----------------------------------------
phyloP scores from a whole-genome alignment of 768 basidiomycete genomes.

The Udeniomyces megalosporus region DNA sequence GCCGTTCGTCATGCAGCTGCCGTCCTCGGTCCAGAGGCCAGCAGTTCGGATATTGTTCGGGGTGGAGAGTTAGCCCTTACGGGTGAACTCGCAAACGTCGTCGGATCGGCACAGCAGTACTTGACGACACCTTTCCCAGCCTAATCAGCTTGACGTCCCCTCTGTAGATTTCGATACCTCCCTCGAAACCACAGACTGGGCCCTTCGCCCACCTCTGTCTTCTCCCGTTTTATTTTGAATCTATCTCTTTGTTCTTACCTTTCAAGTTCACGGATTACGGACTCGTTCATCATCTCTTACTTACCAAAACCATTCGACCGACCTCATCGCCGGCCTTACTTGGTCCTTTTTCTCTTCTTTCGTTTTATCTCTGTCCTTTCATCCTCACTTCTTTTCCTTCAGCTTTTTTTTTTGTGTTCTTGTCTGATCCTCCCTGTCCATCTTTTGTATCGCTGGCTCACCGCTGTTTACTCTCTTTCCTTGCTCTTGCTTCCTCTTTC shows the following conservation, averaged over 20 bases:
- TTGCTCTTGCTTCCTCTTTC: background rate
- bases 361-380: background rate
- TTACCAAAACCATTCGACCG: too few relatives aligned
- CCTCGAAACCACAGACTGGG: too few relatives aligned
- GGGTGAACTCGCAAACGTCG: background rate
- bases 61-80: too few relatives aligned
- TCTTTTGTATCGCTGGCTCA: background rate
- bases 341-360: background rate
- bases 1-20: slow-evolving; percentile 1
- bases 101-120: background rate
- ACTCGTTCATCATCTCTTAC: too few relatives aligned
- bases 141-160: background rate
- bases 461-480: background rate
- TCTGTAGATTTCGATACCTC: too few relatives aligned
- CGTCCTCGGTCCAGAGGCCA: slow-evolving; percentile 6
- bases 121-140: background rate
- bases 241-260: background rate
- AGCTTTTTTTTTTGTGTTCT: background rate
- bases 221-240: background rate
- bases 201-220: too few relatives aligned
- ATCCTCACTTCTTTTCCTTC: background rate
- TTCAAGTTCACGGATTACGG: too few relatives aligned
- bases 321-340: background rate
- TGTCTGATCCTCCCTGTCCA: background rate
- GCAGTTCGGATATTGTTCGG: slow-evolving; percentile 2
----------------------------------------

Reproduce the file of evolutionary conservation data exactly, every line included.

phyloP scores from a whole-genome alignment of 768 basidiomycete genomes.

The Udeniomyces megalosporus region DNA sequence GCCGTTCGTCATGCAGCTGCCGTCCTCGGTCCAGAGGCCAGCAGTTCGGATATTGTTCGGGGTGGAGAGTTAGCCCTTACGGGTGAACTCGCAAACGTCGTCGGATCGGCACAGCAGTACTTGACGACACCTTTCCCAGCCTAATCAGCTTGACGTCCCCTCTGTAGATTTCGATACCTCCCTCGAAACCACAGACTGGGCCCTTCGCCCACCTCTGTCTTCTCCCGTTTTATTTTGAATCTATCTCTTTGTTCTTACCTTTCAAGTTCACGGATTACGGACTCGTTCATCATCTCTTACTTACCAAAACCATTCGACCGACCTCATCGCCGGCCTTACTTGGTCCTTTTTCTCTTCTTTCGTTTTATCTCTGTCCTTTCATCCTCACTTCTTTTCCTTCAGCTTTTTTTTTTGTGTTCTTGTCTGATCCTCCCTGTCCATCTTTTGTATCGCTGGCTCACCGCTGTTTACTCTCTTTCCTTGCTCTTGCTTCCTCTTTC shows the following conservation, averaged over 20 bases:
- TTGCTCTTGCTTCCTCTTTC: background rate
- bases 361-380: background rate
- TTACCAAAACCATTCGACCG: too few relatives aligned
- CCTCGAAACCACAGACTGGG: too few relatives aligned
- GGGTGAACTCGCAAACGTCG: background rate
- bases 61-80: too few relatives aligned
- TCTTTTGTATCGCTGGCTCA: background rate
- bases 341-360: background rate
- bases 1-20: slow-evolving; percentile 1
- bases 101-120: background rate
- ACTCGTTCATCATCTCTTAC: too few relatives aligned
- bases 141-160: background rate
- bases 461-480: background rate
- TCTGTAGATTTCGATACCTC: too few relatives aligned
- CGTCCTCGGTCCAGAGGCCA: slow-evolving; percentile 6
- bases 121-140: background rate
- bases 241-260: background rate
- AGCTTTTTTTTTTGTGTTCT: background rate
- bases 221-240: background rate
- bases 201-220: too few relatives aligned
- ATCCTCACTTCTTTTCCTTC: background rate
- TTCAAGTTCACGGATTACGG: too few relatives aligned
- bases 321-340: background rate
- TGTCTGATCCTCCCTGTCCA: background rate
- GCAGTTCGGATATTGTTCGG: slow-evolving; percentile 2